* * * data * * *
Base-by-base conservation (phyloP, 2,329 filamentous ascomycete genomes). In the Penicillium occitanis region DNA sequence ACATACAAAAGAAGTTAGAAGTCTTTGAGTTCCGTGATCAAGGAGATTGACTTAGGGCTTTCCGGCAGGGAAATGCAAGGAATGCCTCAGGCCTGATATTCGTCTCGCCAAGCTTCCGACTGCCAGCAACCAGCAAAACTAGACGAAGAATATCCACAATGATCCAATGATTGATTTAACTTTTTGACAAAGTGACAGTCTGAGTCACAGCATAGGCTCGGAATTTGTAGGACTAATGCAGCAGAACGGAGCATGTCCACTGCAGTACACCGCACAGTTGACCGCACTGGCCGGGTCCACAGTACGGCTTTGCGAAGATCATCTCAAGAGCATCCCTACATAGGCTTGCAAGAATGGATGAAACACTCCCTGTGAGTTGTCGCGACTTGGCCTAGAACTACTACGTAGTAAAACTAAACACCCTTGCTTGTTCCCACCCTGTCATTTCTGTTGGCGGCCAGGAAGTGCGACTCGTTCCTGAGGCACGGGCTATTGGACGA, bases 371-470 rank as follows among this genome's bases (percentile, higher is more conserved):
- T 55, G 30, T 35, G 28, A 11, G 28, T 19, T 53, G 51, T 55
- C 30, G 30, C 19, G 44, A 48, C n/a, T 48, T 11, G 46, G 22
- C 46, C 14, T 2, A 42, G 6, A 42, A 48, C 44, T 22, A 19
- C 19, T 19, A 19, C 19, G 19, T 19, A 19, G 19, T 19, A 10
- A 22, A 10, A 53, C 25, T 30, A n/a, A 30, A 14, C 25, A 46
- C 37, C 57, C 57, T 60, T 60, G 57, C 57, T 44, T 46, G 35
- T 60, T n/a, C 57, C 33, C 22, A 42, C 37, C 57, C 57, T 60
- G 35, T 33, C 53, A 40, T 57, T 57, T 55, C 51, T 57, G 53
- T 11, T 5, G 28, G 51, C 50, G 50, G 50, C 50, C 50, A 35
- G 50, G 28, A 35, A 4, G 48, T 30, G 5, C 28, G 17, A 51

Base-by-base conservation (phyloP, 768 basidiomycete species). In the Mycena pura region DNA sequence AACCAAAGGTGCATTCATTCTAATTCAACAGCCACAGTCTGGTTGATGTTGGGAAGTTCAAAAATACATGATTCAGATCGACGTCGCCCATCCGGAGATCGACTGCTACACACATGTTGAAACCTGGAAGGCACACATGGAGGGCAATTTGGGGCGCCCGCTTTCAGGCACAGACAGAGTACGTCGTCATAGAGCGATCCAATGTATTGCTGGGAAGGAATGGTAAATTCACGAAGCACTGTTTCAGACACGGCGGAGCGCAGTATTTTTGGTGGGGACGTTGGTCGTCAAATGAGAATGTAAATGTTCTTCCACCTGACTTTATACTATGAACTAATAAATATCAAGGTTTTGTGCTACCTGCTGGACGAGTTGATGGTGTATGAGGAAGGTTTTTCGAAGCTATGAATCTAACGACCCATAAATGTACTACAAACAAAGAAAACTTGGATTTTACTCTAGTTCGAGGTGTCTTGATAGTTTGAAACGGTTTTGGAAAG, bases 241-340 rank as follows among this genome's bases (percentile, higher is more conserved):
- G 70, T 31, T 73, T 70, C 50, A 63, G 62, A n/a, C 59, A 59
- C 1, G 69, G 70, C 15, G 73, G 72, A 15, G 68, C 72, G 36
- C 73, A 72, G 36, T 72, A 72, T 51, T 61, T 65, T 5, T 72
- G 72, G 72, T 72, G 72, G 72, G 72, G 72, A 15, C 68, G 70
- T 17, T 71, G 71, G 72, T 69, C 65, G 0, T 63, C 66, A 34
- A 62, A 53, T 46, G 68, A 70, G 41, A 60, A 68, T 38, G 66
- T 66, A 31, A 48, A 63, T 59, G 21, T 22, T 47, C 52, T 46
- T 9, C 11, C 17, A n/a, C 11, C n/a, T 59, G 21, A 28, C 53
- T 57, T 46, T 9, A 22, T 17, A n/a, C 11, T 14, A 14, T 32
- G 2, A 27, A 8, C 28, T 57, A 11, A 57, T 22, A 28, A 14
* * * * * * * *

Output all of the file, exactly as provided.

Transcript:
Base-by-base conservation (phyloP, 2,329 filamentous ascomycete genomes). In the Penicillium occitanis region DNA sequence ACATACAAAAGAAGTTAGAAGTCTTTGAGTTCCGTGATCAAGGAGATTGACTTAGGGCTTTCCGGCAGGGAAATGCAAGGAATGCCTCAGGCCTGATATTCGTCTCGCCAAGCTTCCGACTGCCAGCAACCAGCAAAACTAGACGAAGAATATCCACAATGATCCAATGATTGATTTAACTTTTTGACAAAGTGACAGTCTGAGTCACAGCATAGGCTCGGAATTTGTAGGACTAATGCAGCAGAACGGAGCATGTCCACTGCAGTACACCGCACAGTTGACCGCACTGGCCGGGTCCACAGTACGGCTTTGCGAAGATCATCTCAAGAGCATCCCTACATAGGCTTGCAAGAATGGATGAAACACTCCCTGTGAGTTGTCGCGACTTGGCCTAGAACTACTACGTAGTAAAACTAAACACCCTTGCTTGTTCCCACCCTGTCATTTCTGTTGGCGGCCAGGAAGTGCGACTCGTTCCTGAGGCACGGGCTATTGGACGA, bases 371-470 rank as follows among this genome's bases (percentile, higher is more conserved):
- T 55, G 30, T 35, G 28, A 11, G 28, T 19, T 53, G 51, T 55
- C 30, G 30, C 19, G 44, A 48, C n/a, T 48, T 11, G 46, G 22
- C 46, C 14, T 2, A 42, G 6, A 42, A 48, C 44, T 22, A 19
- C 19, T 19, A 19, C 19, G 19, T 19, A 19, G 19, T 19, A 10
- A 22, A 10, A 53, C 25, T 30, A n/a, A 30, A 14, C 25, A 46
- C 37, C 57, C 57, T 60, T 60, G 57, C 57, T 44, T 46, G 35
- T 60, T n/a, C 57, C 33, C 22, A 42, C 37, C 57, C 57, T 60
- G 35, T 33, C 53, A 40, T 57, T 57, T 55, C 51, T 57, G 53
- T 11, T 5, G 28, G 51, C 50, G 50, G 50, C 50, C 50, A 35
- G 50, G 28, A 35, A 4, G 48, T 30, G 5, C 28, G 17, A 51

Base-by-base conservation (phyloP, 768 basidiomycete species). In the Mycena pura region DNA sequence AACCAAAGGTGCATTCATTCTAATTCAACAGCCACAGTCTGGTTGATGTTGGGAAGTTCAAAAATACATGATTCAGATCGACGTCGCCCATCCGGAGATCGACTGCTACACACATGTTGAAACCTGGAAGGCACACATGGAGGGCAATTTGGGGCGCCCGCTTTCAGGCACAGACAGAGTACGTCGTCATAGAGCGATCCAATGTATTGCTGGGAAGGAATGGTAAATTCACGAAGCACTGTTTCAGACACGGCGGAGCGCAGTATTTTTGGTGGGGACGTTGGTCGTCAAATGAGAATGTAAATGTTCTTCCACCTGACTTTATACTATGAACTAATAAATATCAAGGTTTTGTGCTACCTGCTGGACGAGTTGATGGTGTATGAGGAAGGTTTTTCGAAGCTATGAATCTAACGACCCATAAATGTACTACAAACAAAGAAAACTTGGATTTTACTCTAGTTCGAGGTGTCTTGATAGTTTGAAACGGTTTTGGAAAG, bases 241-340 rank as follows among this genome's bases (percentile, higher is more conserved):
- G 70, T 31, T 73, T 70, C 50, A 63, G 62, A n/a, C 59, A 59
- C 1, G 69, G 70, C 15, G 73, G 72, A 15, G 68, C 72, G 36
- C 73, A 72, G 36, T 72, A 72, T 51, T 61, T 65, T 5, T 72
- G 72, G 72, T 72, G 72, G 72, G 72, G 72, A 15, C 68, G 70
- T 17, T 71, G 71, G 72, T 69, C 65, G 0, T 63, C 66, A 34
- A 62, A 53, T 46, G 68, A 70, G 41, A 60, A 68, T 38, G 66
- T 66, A 31, A 48, A 63, T 59, G 21, T 22, T 47, C 52, T 46
- T 9, C 11, C 17, A n/a, C 11, C n/a, T 59, G 21, A 28, C 53
- T 57, T 46, T 9, A 22, T 17, A n/a, C 11, T 14, A 14, T 32
- G 2, A 27, A 8, C 28, T 57, A 11, A 57, T 22, A 28, A 14